Dumplings are without a doubt one of the most iconic dishes in Chinese cuisine. They are enjoyed by people throughout China, and have become a staple in Chinese restaurants all over the world. However, not many are aware of the origins of this popular dish, or its important role in Chinese culture, historically as well as in this day and age.
Although there are many different accounts of the origin of dumplings, according to the most popular version they were invented by Eastern Han Dynasty physician Zhang Zhongjing. Zhang was born in Nanyang, a city in central China, but spent much of his life serving as a government official in the southern city of Changsha. When he retired he decided to go back home, and set off on the journey during the winter. On the way, he encountered many people with frostbitten ears. A skilled practitioner of traditional Chinese medicine, Zhang took it upon himself to use his expertise to help these people. However, due to the large number patients that were in need of aid, he could not tend to each one individually. Instead, with a large pot used for brewing medicine, he cooked chunks of mutton along with various herbs, following an ancient recipe for curing frostbite. Such a recipe is typical of practices in Chinese medicine, which seeks cures for diseases and ailments in everyday foods rather than artificial chemicals. Once the mutton and herbs were cooked, Zhang chopped them up and wrapped them in small pieces of dough. He cooked these “dumplings” and gave them to the patients, all of whom were cured of their frostbite and other symptoms that they had developed from the cold. Thus, the predecessor of modern-day dumplings was invented.
Nowadays, even though dumplings are no longer eaten for medicinal purposes, they are an iconic part of Chinese culture because they are usually the main course served for dinner on the eve of the Chinese New Year. This New Year’s dinner is the most important meal of the year, similar to Thanksgiving dinner in the US, as it is an occasion for the entire family to get together and celebrate the coming of the new year. Dumplings first became a part of the festivities during the Ming Dynasty, and by the subsequent Qing Dynasty they were already a widely accepted part of the New Year tradition, particularly in northern China. In part, the role that they play in New Year’s celebrations is symbolic. Traditionally, Chinese people divided each day into 12 hours, and each hour was called a zishi. The word for dumplings, jiaozi (饺子), is a homonym of jiaozi (交子), or the changing of zishi. Thus dumplings symbolically represented the changing of the hour, making them an appropriate course for the last meal of the year.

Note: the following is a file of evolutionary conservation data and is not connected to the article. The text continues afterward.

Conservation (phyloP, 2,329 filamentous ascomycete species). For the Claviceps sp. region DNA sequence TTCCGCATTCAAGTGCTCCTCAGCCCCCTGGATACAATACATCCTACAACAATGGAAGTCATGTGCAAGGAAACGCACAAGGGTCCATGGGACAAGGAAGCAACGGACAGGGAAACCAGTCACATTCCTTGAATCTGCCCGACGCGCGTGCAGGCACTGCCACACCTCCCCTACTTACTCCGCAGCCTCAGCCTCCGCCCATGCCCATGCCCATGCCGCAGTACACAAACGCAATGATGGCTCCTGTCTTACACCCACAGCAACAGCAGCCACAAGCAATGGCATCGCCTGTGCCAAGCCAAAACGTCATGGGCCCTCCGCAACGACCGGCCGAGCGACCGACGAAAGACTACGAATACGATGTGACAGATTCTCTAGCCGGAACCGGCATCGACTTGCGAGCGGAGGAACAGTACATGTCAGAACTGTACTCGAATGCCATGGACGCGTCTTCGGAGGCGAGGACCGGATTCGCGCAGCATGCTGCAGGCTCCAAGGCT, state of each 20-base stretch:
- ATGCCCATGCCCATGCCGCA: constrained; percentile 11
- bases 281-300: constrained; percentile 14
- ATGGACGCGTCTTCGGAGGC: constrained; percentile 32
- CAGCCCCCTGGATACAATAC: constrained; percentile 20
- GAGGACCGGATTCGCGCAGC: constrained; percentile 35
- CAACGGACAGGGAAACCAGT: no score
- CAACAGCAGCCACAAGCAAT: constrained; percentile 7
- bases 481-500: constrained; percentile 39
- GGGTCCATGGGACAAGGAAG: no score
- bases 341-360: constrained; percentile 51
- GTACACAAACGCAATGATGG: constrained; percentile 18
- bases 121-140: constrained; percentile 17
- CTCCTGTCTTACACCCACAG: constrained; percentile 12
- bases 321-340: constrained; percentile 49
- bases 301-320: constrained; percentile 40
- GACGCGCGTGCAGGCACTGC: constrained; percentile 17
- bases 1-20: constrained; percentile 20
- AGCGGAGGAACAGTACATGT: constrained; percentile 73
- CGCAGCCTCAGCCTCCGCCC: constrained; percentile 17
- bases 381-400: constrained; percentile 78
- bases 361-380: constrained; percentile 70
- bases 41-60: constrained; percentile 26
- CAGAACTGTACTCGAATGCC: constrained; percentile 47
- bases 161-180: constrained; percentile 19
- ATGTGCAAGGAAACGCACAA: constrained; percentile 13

While most people in China today are unaware of the specifics of the history of dumplings, the New Year’s traditions involving this dish have long since become ingrained in Chinese culture, and continue to thrive. As China has adopted the international system of seconds, minutes and hours, the concept of the zishi is no longer in use, and thus the symbolic significance of dumplings may be lost on many people. However, family dinners are still as important as ever, and the tradition of having dumplings for the New Year’s dinner has continued to this day. No matter what their specific connotations at any given time may be, dumplings have played an essential role in Chinese culture throughout much of the history of Chinese civilization. It is therefore fitting that in this age of globalization they should become a symbol of China cuisine and culture across the world.